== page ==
21 Aug 2019

When someone says 'it’ll never work’ it often means that it will

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When someone says 'it’ll never work’ it often means that it will Sony

Some of the best ideas in video happen when you want to prove someone wrong. In fact it is sometimes often essential to progress, even in broadcast television.

There’s a misunderstanding in the broadcast world that expensive new technology usually meant for the film industry is not suitable for use on TV productions. I remember some years ago speaking to a representative from one of the major camera manufacturers and telling him that anamorphic lenses would soon be the next thing to cross over into TV work. He looked at me with that ‘are you serious’ expression and said that TV companies just couldn’t afford them. Look where we are now, high budget TV productions are no longer film’s poorer, less well-equipped cousin. Even productions with more modest budgets can often find a way.

This is not unusual, not just from the manufacturers themselves but also from some other individuals within the broadcasting organisations that hold the purse strings. What first might appear as expensive can usually be acquired through renting for a reasonable rate. With a DoP who’s persuasive, a director who wants the best and a production manager who is creative, ways can be found within the budget to afford the latest equipment.

Telling somebody they can’t have something because of cost or because it’s just not appropriate will actually hasten the adoption of new equipment rather than block it. It’s human nature. Everybody likes to prove somebody wrong.

There is also a history of consumer technology being adopted in professional situations if it saves money and suits the production. The BBC adopted Sony VX1000 DV cameras, a prosumer model, and, with some adaptations, made successful TV programmes with them. Whilst they weren’t meant for mainstream TV productions, it didn’t stop them being used very successfully. It didn’t stop there, however; its successors were also subjected to modification.

It didn’t stop with just cameras, post production practices also saw some changes. Let’s take just one example.

Pioneering workflow

I worked on a three-part series for the BBC, covering the Deaf Olympics in Melbourne. Shot on Sony VX2000s and XDCAM, I edited the programmes in a small post production facility. When planning for how we were going to send the material back (it was to be transmitted the same week), I suggested that we could send everything back as a consolidated Avid Project, media and all. This was in the very early days of file transfers and the usual way of getting video back was via satellite. I knew this was expensive (having booked many transfers previously), so I suggested sending them back via FTP both to save money and to try out a new workflow. This idea was greeted with some trepidation.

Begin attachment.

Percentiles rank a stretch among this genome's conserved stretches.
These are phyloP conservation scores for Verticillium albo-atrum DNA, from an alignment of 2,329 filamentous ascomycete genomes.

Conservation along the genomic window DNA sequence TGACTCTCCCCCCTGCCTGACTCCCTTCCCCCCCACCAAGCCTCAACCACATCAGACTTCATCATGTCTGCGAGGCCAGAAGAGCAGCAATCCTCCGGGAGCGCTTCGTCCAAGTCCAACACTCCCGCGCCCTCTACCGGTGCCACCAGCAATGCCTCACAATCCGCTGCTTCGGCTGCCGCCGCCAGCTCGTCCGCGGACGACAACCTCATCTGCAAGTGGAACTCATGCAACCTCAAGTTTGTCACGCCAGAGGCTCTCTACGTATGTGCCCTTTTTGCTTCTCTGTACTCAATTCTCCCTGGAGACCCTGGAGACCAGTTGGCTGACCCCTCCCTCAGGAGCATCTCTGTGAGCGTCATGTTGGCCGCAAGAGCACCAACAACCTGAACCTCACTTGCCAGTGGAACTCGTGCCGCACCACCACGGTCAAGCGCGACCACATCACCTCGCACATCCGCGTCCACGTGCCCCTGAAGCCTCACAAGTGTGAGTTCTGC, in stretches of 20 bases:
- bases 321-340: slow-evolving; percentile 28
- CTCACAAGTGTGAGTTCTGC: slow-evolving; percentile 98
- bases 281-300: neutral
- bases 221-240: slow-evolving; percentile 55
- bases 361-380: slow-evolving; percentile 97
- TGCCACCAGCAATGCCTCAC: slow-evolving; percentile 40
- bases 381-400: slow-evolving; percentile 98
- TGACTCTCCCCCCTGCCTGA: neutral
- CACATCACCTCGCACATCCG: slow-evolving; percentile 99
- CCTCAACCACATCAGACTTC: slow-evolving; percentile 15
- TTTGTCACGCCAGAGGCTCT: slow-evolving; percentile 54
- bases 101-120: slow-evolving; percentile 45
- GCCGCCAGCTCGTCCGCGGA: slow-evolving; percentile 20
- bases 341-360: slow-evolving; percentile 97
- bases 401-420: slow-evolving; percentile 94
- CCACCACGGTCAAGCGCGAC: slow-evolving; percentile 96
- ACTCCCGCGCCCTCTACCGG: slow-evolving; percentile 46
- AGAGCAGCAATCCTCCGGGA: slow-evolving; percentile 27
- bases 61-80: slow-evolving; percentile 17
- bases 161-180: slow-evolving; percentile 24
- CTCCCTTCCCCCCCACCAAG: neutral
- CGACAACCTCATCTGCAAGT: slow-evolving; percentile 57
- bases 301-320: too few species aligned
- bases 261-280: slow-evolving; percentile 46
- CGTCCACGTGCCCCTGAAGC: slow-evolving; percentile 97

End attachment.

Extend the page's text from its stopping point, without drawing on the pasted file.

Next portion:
BBC Post Production had not done this before. but they were going to be dealing with the online and tech review. Some mention was made of ‘it’ll never work’. As I was not unprepared for this reaction, I told them that I had been experimenting with this for some months and was confident I could make it work. I split all the files into .rar parts and also used parity files to cover any possible data loss. I showed them my tests so I could prove to them the viability of my plan. We then went ahead but made sure we had plans for backup satellite bookings, just in case.

I joined the rest of the team and we flew off to Melbourne and after shooting and editing the first programme, the time came to send it off.

The first issue: upload speeds. When researching this many weeks before we left, I found that the fastest most reliable speed (and cheapest!) I could get was going to be at the hotel we were staying in. After finishing the edit and consolidating the timeline, I transported the media and the project back to the hotel via my MP3 player — more repurposing of consumer technology.

The internet wasn't fast back then!

I set the project and media to upload and then went to out for dinner; the estimated upload time was about 9 hours. In those days, shooting in SD and with a 15-minute programme, this was to be expected.

The second issue: throttling. I awoke several hours later to find that it was still only 50% of the way through. The hotel had forgotten to tell me that they use most of the bandwidth to backup their data to an external server at about 1 am and it meant that I was severely behind. Fortunately, I had enough slack built-in to my schedule for just such an occasion and we had plenty of time before transmission back in the UK.

The upload bandwidth available at the hotel was an average of about 1Mb/s. We never needed the satellite in the end — good job too — and we never even made the backup bookings. In the grand scheme of things the amount of money saved was not significant, around £1800, though it was enough to pay for the camera hire, but, more importantly, it also proved the viability of sending programmes back this way.

A lot of times, technology is repurposed or modified to suit a given situation, sometimes to save money but often to allow new ways of working or a combination of the two. Changing a budget line, so that the money you were going to spend on equipment can now be spent on staffing, can make a huge difference. Suddenly a production team of four becomes six. It can give opportunities to people who will continue to grow in experience and confidence, and more feet on the ground or eyes in the viewfinder can expand the creative possibilities.


Chris Foreman

Chris has been working in the broadcast industry for over 30 years, a lot of it as an editor, camera operator, sound recordist and troubleshooter.  He has an unrequited love of technology and a loathing of tomatoes.

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